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Before They Made It: Elena Delle Donne

Delle Donne Elena Delle Donne (photo: Andrew D. Bernstein/NBAE/Getty Images)

Elena Delle Donne, a member of the 2014-16 USA Basketball Women’s National Team, already has one gold medal to her credit (from the 2011 World University Games). Following a stellar college career at the University of Delaware, she was the WNBA’s 2013 Rookie of the Year.

The top recruit in the country when she came out of high school, Delle Donne was set to attend national power UConn, but she had a change of heart before her freshman year began. She wanted to be closer to her Delaware home and to her older sister, Lizzie, who has cerebral palsy and is deaf and blind.

At minimum, according to Elena’s father, Ernie Delle Donne, watching her older sister struggle with health issues was “a learning experience.” We caught up with Ernie to learn more about Elena’s youth experience, both on and off the court: 

USA Basketball: What was Elena like as a child?

When she was very, very young, there wasn’t a day that went by that she wasn’t playing with her older brother, Gene, who’s two years older than she. She played everything from soccer to whiffle ball to basketball to football, and just hung out with him and his buddies, and tried to compete with these older boys on a daily basis. She would never take second fiddle to anybody and she competed as hard as she could. You could see the effort in her eyes and in her actions from day one.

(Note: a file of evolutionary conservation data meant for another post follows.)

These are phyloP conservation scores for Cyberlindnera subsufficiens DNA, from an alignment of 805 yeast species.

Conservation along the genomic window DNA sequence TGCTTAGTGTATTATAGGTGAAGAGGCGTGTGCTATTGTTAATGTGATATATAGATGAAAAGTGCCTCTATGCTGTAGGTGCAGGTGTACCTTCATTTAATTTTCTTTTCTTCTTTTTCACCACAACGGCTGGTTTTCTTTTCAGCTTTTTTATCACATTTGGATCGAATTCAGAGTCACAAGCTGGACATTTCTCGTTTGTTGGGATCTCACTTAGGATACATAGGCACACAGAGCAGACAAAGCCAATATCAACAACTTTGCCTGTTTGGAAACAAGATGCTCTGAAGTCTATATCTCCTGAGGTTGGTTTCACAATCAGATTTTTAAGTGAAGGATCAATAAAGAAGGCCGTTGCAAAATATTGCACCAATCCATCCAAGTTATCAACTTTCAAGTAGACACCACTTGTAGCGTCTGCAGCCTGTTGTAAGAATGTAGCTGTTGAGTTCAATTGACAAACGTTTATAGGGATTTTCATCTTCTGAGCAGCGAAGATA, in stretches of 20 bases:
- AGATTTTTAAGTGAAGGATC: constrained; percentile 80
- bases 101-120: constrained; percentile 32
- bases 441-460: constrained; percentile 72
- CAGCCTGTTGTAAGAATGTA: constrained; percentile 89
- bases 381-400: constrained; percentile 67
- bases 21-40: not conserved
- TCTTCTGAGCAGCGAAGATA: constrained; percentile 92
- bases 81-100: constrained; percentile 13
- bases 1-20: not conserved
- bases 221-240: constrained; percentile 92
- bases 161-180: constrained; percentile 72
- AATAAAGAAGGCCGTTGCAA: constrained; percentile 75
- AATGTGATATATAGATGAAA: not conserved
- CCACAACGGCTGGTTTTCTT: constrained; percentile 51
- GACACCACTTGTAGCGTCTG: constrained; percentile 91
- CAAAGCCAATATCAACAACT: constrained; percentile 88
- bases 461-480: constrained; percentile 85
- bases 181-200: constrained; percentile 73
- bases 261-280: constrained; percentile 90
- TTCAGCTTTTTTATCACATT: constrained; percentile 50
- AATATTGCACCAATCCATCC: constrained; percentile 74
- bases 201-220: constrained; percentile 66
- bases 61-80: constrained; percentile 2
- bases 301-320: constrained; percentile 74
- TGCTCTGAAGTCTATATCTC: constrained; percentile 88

USA Basketball: How did she become active in the sport and develop her skills?

I think as time went on, probably around the ages of five or six, and she saw how tall she was getting – that obviously the height eliminated gymnastics (laughs). But she just had a real affinity for it. It was during the Chicago heydays when the Bulls went 72-10. She was an avid Michael Jordan fan. I remember walking around the house with North Carolina shorts on because that’s where he went to school. I think our family, on WGN Chicago, watched every Bulls game all season long, let alone the playoffs. So she got bitten by the basketball bug right around five or six years old. In addition, she was still playing softball, soccer in the fall, sports of that nature. But even after a soccer game, she would come back home and shoot baskets outside. The basketball was never too far from her hands.

USA Basketball: When did you realize Elena had what it takes to play basketball at a high level? 

I know the exact day! We were relatively new to AAU basketball. She was fortunate enough to join a team out of Philadelphia by the name of Fencor. Fencor went on to win three national titles and finish second twice. I remember she had been playing on a couple of travel teams as an 8- and 9-year-old. When she was 10, she started playing for Fencor. After winning the mid-Atlantic region, they were invited to play in Orlando at Disney. And the people locally told me, “Wait until you see the talent that exists at national AAU. It’s the best of the best.” So quite frankly, I was expecting Elena to be a mid-to-average, decent player, when she went down to Disney World. I expected somewhere in this great big country there are people probably 100 times better than she. To be honest, Elena was really the first 7-, 8-, 9-year-old girl basketball player I had ever witnessed. So I had nothing to judge it upon.